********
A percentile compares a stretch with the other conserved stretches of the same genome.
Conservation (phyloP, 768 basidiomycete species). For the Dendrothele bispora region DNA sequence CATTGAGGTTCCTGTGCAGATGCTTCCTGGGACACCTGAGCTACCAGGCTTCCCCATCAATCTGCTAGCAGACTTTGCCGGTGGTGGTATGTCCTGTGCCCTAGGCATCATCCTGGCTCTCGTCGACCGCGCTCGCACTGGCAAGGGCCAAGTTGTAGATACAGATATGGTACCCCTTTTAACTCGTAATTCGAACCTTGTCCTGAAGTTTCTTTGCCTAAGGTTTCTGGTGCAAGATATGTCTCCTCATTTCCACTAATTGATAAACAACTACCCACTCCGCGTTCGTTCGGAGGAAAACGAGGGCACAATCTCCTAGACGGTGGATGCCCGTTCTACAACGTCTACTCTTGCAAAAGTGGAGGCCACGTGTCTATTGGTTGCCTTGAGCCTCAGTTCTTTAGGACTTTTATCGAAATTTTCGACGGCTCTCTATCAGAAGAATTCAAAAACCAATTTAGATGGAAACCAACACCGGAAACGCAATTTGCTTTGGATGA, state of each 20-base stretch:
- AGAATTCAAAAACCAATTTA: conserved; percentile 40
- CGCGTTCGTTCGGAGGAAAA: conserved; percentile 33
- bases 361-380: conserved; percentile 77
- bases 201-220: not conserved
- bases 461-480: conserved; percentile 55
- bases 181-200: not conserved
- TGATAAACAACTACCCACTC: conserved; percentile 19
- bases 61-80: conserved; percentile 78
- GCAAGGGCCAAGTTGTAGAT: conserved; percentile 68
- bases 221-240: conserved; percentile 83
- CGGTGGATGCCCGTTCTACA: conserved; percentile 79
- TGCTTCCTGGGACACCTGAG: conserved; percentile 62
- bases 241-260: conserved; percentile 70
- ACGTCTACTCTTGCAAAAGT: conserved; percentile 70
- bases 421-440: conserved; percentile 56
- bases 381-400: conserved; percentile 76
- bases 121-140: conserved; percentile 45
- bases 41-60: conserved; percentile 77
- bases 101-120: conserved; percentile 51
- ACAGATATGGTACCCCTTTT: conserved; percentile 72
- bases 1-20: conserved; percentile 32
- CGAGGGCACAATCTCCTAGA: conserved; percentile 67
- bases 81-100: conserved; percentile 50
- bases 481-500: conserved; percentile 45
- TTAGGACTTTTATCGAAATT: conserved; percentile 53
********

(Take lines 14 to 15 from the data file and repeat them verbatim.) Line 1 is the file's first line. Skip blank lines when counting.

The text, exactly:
- TGCTTCCTGGGACACCTGAG: conserved; percentile 62
- bases 241-260: conserved; percentile 70